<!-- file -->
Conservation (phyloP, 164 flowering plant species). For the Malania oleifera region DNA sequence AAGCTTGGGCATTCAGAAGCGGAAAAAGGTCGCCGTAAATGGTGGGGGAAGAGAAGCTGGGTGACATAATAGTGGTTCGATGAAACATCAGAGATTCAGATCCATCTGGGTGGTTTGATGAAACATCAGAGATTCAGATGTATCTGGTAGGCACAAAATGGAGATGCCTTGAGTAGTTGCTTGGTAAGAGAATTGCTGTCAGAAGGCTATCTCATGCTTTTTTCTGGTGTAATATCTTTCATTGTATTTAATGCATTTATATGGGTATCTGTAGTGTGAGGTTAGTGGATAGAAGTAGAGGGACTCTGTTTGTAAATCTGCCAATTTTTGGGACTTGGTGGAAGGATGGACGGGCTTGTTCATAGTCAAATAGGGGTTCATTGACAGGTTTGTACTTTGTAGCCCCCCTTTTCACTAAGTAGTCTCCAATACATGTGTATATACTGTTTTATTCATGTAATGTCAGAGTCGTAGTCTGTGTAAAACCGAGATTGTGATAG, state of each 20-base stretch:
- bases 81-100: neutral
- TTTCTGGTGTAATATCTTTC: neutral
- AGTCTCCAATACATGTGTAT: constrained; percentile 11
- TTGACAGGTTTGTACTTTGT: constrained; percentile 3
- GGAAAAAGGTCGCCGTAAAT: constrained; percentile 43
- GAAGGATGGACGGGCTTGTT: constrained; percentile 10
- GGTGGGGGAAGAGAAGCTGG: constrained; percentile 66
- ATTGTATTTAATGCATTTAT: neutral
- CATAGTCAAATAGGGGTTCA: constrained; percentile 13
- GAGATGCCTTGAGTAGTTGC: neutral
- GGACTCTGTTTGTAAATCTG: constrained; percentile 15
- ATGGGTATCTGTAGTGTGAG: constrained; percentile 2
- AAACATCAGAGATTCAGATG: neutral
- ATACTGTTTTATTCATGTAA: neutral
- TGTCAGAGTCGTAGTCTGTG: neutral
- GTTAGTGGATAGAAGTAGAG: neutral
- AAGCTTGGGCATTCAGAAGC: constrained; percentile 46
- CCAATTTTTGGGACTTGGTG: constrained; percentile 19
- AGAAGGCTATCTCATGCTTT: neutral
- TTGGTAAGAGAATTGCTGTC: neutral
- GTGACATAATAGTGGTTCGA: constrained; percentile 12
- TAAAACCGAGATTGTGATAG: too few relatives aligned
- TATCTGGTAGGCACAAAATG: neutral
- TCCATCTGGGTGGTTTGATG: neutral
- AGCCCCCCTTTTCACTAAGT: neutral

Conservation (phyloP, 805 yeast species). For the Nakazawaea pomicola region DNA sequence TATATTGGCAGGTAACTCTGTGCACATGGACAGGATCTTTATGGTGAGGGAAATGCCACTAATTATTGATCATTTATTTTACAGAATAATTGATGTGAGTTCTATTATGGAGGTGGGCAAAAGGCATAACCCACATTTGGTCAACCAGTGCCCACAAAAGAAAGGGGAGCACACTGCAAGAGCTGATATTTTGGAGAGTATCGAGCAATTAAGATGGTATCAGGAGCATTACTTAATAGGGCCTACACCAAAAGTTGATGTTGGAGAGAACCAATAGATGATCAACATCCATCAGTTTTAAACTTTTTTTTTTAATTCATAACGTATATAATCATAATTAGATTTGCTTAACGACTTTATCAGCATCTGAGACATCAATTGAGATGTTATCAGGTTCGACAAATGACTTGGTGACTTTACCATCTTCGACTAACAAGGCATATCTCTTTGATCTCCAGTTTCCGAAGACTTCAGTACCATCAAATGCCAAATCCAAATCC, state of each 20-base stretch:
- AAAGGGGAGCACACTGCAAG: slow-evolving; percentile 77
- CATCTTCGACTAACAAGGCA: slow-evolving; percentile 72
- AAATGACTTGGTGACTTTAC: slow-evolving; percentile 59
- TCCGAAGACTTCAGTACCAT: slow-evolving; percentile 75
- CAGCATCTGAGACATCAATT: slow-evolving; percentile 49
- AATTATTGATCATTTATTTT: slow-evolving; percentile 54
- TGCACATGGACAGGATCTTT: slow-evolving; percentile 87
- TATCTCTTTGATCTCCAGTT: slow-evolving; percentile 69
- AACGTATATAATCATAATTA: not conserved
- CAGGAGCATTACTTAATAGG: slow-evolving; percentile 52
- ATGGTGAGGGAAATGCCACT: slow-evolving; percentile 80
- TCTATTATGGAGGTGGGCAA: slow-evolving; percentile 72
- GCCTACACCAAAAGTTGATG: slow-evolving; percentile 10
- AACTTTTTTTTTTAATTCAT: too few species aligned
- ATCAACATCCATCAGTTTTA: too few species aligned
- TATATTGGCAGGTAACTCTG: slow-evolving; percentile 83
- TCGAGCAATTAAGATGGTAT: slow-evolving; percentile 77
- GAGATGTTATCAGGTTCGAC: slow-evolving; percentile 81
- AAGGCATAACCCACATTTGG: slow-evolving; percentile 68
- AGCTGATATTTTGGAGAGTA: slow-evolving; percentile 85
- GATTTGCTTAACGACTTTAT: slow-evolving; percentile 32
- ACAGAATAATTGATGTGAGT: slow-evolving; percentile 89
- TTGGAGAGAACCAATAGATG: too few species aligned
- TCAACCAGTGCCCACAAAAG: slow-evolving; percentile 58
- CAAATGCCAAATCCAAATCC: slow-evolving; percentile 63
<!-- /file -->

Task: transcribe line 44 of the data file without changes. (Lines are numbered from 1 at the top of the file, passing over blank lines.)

- TCGAGCAATTAAGATGGTAT: slow-evolving; percentile 77